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Maximum mileage expected out of Duel spark power train?


cpayne

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I'm specifically interested in the durability of the 1150RT power train as that is what I have. But I would assume it applies to all oil head models using the same power train.

I ask this question as I have gotten this comment from riders of other non BMW bikes. " Those bikes will run forever." What is forever?

This is my first bike in 20 or so years and my first BMW. When I was younger I payed no attention to such statistics.

 

What are the limits if known of this power train assuming oil changes an maintenance is performed?

 

 

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What do you mean by durability?

You can make just about anything last forever if it is not used.

These bikes of course do have issues, but like all things where spare parts are available - they can be made to run again.

My R1150RT has been no where near as reliable as my Honda NTV650, but for what it gives me for long distance comfort, it is worth it.

So, what issues? You talk of the power train, but surely we should talk of any form of reliability that can leave you stranded?

 

Anyway.

The final drive can let go. Some folk have had them fail at as well below 50000miles. Others seem to go on forever.

Gearboxes. Some have input shaft failure (mainly single spark year 2002 models, but non the less, failures have been seen here).

Engines. Generally reliable, but have been known to die instantly due to failure of the HES unit. Easily fixed, but still a roadside issue which can leave you stranded (normally associated with wet weather).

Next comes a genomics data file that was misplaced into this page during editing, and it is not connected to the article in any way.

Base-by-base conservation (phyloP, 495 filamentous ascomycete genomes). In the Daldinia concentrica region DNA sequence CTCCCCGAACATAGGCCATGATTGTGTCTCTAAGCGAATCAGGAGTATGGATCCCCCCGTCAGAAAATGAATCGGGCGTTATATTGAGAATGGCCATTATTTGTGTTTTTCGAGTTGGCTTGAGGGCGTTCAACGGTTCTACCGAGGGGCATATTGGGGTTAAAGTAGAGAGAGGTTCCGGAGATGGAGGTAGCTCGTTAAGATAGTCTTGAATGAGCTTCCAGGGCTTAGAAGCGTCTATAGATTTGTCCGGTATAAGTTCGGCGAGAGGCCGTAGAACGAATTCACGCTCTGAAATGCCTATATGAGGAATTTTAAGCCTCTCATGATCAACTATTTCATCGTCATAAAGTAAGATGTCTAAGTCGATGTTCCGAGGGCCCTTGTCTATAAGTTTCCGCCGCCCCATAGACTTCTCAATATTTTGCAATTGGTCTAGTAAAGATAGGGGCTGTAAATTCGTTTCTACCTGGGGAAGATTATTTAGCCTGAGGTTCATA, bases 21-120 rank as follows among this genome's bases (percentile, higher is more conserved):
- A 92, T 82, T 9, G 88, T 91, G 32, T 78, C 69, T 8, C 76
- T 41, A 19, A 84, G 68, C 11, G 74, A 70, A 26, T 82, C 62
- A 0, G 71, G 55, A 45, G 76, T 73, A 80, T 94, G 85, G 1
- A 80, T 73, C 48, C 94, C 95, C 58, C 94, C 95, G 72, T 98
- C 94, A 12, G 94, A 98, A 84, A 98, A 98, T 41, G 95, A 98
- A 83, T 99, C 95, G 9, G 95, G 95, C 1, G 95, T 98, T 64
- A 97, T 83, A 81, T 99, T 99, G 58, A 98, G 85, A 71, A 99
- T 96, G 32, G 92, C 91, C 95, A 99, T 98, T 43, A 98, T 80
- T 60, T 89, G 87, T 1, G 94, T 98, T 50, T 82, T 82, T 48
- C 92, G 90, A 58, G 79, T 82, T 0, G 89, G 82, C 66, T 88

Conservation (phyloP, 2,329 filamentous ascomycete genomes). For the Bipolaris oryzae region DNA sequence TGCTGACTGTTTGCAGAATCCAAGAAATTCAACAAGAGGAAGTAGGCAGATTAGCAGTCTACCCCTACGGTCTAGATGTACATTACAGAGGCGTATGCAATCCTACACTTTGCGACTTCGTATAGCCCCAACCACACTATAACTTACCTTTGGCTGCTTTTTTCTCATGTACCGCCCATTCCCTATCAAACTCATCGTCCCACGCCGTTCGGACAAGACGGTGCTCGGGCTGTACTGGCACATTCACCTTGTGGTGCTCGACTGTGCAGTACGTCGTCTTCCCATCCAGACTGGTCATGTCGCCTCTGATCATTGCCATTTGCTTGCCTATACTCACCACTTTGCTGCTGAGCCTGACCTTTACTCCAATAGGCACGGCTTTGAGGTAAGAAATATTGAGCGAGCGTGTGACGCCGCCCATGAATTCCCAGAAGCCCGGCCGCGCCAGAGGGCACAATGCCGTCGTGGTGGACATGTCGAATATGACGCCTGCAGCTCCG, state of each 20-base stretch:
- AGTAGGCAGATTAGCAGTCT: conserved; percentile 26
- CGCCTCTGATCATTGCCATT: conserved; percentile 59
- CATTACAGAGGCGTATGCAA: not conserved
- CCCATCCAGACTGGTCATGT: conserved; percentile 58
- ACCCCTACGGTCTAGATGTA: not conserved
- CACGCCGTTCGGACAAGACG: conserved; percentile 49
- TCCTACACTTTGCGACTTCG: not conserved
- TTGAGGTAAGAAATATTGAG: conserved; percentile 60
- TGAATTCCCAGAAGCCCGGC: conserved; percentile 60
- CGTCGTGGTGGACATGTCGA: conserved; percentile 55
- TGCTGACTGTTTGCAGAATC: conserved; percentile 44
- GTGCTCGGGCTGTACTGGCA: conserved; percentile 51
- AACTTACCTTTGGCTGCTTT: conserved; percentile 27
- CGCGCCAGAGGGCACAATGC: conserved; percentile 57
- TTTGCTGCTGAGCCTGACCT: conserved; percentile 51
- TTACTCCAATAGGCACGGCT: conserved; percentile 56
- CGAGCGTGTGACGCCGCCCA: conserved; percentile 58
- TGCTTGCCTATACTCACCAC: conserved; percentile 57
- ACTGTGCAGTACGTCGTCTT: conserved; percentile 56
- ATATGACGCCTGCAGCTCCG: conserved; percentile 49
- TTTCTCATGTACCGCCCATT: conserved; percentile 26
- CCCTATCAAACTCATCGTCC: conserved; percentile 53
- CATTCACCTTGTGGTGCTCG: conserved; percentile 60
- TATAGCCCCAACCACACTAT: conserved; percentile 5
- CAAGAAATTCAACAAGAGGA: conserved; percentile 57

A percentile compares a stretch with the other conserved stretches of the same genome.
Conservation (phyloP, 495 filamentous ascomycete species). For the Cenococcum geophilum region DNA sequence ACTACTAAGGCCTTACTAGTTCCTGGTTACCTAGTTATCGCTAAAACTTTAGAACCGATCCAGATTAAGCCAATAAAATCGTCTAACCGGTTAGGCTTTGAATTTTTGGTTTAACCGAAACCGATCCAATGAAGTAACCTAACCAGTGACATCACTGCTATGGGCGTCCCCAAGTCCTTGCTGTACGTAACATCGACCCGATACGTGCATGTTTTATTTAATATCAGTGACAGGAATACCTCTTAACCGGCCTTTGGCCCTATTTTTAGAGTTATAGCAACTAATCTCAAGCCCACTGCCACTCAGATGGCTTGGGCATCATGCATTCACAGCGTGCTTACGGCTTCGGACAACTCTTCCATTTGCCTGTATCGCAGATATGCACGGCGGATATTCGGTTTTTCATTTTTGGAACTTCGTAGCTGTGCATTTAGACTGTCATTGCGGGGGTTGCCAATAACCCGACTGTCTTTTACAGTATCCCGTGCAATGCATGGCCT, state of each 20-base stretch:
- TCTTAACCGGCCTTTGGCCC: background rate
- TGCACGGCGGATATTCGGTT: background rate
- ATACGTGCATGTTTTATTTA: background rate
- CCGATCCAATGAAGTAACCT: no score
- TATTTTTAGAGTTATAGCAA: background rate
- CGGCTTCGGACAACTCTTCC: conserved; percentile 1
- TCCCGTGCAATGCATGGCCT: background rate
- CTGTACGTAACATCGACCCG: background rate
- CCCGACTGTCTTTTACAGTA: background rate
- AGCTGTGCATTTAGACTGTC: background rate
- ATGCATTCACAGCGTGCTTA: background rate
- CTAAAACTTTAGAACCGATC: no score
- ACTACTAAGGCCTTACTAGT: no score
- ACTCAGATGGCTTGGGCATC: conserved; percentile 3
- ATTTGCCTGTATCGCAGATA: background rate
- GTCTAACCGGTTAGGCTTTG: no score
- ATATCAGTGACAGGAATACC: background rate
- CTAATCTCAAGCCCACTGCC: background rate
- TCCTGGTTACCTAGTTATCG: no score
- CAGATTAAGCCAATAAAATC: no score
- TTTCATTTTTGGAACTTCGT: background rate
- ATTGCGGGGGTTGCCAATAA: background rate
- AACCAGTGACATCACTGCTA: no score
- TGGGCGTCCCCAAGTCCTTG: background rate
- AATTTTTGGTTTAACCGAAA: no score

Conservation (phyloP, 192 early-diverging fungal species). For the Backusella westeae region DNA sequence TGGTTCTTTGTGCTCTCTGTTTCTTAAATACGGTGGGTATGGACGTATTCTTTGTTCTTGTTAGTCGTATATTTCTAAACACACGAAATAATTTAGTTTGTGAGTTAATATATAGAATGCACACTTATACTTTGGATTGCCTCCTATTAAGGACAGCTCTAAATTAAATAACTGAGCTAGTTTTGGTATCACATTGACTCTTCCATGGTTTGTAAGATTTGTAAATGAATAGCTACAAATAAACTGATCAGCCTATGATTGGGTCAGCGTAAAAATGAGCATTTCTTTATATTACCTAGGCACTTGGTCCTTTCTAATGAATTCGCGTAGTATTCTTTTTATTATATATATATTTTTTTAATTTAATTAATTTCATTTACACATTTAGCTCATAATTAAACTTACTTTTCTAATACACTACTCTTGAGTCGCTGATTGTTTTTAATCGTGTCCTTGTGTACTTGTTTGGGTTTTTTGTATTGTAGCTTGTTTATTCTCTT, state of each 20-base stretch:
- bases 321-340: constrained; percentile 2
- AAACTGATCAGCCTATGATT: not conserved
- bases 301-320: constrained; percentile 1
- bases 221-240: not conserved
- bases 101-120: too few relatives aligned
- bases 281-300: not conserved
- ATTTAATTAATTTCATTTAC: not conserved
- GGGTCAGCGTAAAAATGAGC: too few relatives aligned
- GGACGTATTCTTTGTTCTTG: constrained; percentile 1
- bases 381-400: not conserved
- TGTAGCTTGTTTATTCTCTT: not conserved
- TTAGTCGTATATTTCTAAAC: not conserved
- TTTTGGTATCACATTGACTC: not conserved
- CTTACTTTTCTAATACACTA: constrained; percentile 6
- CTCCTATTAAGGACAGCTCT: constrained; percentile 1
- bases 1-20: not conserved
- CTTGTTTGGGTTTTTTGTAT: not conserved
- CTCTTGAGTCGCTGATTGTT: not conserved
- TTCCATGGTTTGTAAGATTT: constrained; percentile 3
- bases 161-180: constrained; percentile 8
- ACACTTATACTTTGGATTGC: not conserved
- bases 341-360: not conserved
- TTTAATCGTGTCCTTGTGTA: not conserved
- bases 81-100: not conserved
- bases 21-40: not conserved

Starter motors can leave you in a little bit of a predicament. These can have magnet failures which will prevent you from starting the engine. You could 'bump' start the bike, but it is VERY VERY difficult. You need to be travelling quite fast to get the engine to crank.

 

I'm sure others will chime in with more issues or even in defence of their rides. But this is a 'warts and all' look at the Oilhead Beast. But as you can see these bikes do have faults, but like your own kids....don't ya just love them!

 

Andy

 

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Afternoon cpayne

 

Your question is almost impossible to answer without defining at what point you will junk it or repair it.

 

If things are repaired as they break or wear out (or just before they break or wear out) then the 1150 power train will run for just about ever.